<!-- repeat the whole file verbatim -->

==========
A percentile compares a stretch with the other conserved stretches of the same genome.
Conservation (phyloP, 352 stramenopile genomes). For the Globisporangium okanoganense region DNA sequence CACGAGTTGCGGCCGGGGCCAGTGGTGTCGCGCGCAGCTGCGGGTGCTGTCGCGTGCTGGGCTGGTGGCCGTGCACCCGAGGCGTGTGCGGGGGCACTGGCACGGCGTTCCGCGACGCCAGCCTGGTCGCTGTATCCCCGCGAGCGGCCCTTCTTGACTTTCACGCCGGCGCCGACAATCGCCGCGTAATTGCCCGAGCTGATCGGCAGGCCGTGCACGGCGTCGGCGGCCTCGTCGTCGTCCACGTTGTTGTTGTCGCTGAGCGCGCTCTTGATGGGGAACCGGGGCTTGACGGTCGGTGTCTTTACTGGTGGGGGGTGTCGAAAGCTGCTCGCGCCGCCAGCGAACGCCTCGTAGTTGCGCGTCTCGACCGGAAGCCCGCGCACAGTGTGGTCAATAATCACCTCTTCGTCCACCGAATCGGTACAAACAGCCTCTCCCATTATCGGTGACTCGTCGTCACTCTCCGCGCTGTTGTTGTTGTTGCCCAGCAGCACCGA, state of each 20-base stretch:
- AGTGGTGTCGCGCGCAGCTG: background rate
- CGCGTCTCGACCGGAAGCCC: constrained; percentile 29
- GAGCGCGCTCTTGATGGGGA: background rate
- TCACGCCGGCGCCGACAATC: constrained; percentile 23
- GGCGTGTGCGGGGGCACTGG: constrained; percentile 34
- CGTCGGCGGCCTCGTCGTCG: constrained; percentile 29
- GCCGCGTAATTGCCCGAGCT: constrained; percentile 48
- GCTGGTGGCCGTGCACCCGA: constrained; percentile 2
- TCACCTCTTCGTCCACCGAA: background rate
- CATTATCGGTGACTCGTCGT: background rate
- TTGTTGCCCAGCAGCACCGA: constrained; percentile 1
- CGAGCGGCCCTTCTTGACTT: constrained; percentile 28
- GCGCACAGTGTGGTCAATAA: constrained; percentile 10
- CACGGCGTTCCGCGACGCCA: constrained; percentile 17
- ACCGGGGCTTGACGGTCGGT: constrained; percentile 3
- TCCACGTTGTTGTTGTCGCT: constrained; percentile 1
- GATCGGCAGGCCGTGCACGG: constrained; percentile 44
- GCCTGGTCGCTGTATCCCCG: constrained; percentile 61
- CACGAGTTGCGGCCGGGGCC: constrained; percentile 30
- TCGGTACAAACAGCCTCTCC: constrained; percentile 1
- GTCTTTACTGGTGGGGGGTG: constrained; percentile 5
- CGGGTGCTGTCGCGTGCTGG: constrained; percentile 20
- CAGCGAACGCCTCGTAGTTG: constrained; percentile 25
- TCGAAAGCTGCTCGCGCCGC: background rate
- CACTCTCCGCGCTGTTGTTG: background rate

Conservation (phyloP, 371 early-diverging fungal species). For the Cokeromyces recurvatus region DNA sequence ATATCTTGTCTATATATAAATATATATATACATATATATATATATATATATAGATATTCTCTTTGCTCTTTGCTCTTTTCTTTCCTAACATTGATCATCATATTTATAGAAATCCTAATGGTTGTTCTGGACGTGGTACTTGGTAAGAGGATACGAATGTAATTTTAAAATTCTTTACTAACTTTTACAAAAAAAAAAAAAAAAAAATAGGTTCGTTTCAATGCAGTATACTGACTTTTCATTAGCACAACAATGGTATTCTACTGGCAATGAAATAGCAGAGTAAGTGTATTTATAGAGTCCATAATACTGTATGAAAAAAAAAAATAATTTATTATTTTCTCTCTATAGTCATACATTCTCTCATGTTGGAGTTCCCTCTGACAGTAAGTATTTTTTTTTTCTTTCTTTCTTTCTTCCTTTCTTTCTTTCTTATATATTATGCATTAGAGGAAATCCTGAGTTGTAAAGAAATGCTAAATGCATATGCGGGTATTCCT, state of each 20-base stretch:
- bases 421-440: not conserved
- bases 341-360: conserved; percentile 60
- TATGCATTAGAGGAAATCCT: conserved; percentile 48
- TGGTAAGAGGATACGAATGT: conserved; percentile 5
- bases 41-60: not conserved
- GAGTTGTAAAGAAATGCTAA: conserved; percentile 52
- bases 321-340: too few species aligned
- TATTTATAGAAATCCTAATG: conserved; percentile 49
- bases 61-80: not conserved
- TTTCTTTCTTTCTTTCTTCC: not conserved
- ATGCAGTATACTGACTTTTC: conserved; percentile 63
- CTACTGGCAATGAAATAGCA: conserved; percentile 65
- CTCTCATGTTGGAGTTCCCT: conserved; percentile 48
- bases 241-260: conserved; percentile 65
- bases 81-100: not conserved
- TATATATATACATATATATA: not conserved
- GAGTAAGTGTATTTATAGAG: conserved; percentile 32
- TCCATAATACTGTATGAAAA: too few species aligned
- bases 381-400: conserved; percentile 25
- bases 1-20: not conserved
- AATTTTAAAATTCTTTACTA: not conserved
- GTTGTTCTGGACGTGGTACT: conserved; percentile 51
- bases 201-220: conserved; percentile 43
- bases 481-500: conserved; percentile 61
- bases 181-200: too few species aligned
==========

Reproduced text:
A percentile compares a stretch with the other conserved stretches of the same genome.
Conservation (phyloP, 352 stramenopile genomes). For the Globisporangium okanoganense region DNA sequence CACGAGTTGCGGCCGGGGCCAGTGGTGTCGCGCGCAGCTGCGGGTGCTGTCGCGTGCTGGGCTGGTGGCCGTGCACCCGAGGCGTGTGCGGGGGCACTGGCACGGCGTTCCGCGACGCCAGCCTGGTCGCTGTATCCCCGCGAGCGGCCCTTCTTGACTTTCACGCCGGCGCCGACAATCGCCGCGTAATTGCCCGAGCTGATCGGCAGGCCGTGCACGGCGTCGGCGGCCTCGTCGTCGTCCACGTTGTTGTTGTCGCTGAGCGCGCTCTTGATGGGGAACCGGGGCTTGACGGTCGGTGTCTTTACTGGTGGGGGGTGTCGAAAGCTGCTCGCGCCGCCAGCGAACGCCTCGTAGTTGCGCGTCTCGACCGGAAGCCCGCGCACAGTGTGGTCAATAATCACCTCTTCGTCCACCGAATCGGTACAAACAGCCTCTCCCATTATCGGTGACTCGTCGTCACTCTCCGCGCTGTTGTTGTTGTTGCCCAGCAGCACCGA, state of each 20-base stretch:
- AGTGGTGTCGCGCGCAGCTG: background rate
- CGCGTCTCGACCGGAAGCCC: constrained; percentile 29
- GAGCGCGCTCTTGATGGGGA: background rate
- TCACGCCGGCGCCGACAATC: constrained; percentile 23
- GGCGTGTGCGGGGGCACTGG: constrained; percentile 34
- CGTCGGCGGCCTCGTCGTCG: constrained; percentile 29
- GCCGCGTAATTGCCCGAGCT: constrained; percentile 48
- GCTGGTGGCCGTGCACCCGA: constrained; percentile 2
- TCACCTCTTCGTCCACCGAA: background rate
- CATTATCGGTGACTCGTCGT: background rate
- TTGTTGCCCAGCAGCACCGA: constrained; percentile 1
- CGAGCGGCCCTTCTTGACTT: constrained; percentile 28
- GCGCACAGTGTGGTCAATAA: constrained; percentile 10
- CACGGCGTTCCGCGACGCCA: constrained; percentile 17
- ACCGGGGCTTGACGGTCGGT: constrained; percentile 3
- TCCACGTTGTTGTTGTCGCT: constrained; percentile 1
- GATCGGCAGGCCGTGCACGG: constrained; percentile 44
- GCCTGGTCGCTGTATCCCCG: constrained; percentile 61
- CACGAGTTGCGGCCGGGGCC: constrained; percentile 30
- TCGGTACAAACAGCCTCTCC: constrained; percentile 1
- GTCTTTACTGGTGGGGGGTG: constrained; percentile 5
- CGGGTGCTGTCGCGTGCTGG: constrained; percentile 20
- CAGCGAACGCCTCGTAGTTG: constrained; percentile 25
- TCGAAAGCTGCTCGCGCCGC: background rate
- CACTCTCCGCGCTGTTGTTG: background rate

Conservation (phyloP, 371 early-diverging fungal species). For the Cokeromyces recurvatus region DNA sequence ATATCTTGTCTATATATAAATATATATATACATATATATATATATATATATAGATATTCTCTTTGCTCTTTGCTCTTTTCTTTCCTAACATTGATCATCATATTTATAGAAATCCTAATGGTTGTTCTGGACGTGGTACTTGGTAAGAGGATACGAATGTAATTTTAAAATTCTTTACTAACTTTTACAAAAAAAAAAAAAAAAAAATAGGTTCGTTTCAATGCAGTATACTGACTTTTCATTAGCACAACAATGGTATTCTACTGGCAATGAAATAGCAGAGTAAGTGTATTTATAGAGTCCATAATACTGTATGAAAAAAAAAAATAATTTATTATTTTCTCTCTATAGTCATACATTCTCTCATGTTGGAGTTCCCTCTGACAGTAAGTATTTTTTTTTTCTTTCTTTCTTTCTTCCTTTCTTTCTTTCTTATATATTATGCATTAGAGGAAATCCTGAGTTGTAAAGAAATGCTAAATGCATATGCGGGTATTCCT, state of each 20-base stretch:
- bases 421-440: not conserved
- bases 341-360: conserved; percentile 60
- TATGCATTAGAGGAAATCCT: conserved; percentile 48
- TGGTAAGAGGATACGAATGT: conserved; percentile 5
- bases 41-60: not conserved
- GAGTTGTAAAGAAATGCTAA: conserved; percentile 52
- bases 321-340: too few species aligned
- TATTTATAGAAATCCTAATG: conserved; percentile 49
- bases 61-80: not conserved
- TTTCTTTCTTTCTTTCTTCC: not conserved
- ATGCAGTATACTGACTTTTC: conserved; percentile 63
- CTACTGGCAATGAAATAGCA: conserved; percentile 65
- CTCTCATGTTGGAGTTCCCT: conserved; percentile 48
- bases 241-260: conserved; percentile 65
- bases 81-100: not conserved
- TATATATATACATATATATA: not conserved
- GAGTAAGTGTATTTATAGAG: conserved; percentile 32
- TCCATAATACTGTATGAAAA: too few species aligned
- bases 381-400: conserved; percentile 25
- bases 1-20: not conserved
- AATTTTAAAATTCTTTACTA: not conserved
- GTTGTTCTGGACGTGGTACT: conserved; percentile 51
- bases 201-220: conserved; percentile 43
- bases 481-500: conserved; percentile 61
- bases 181-200: too few species aligned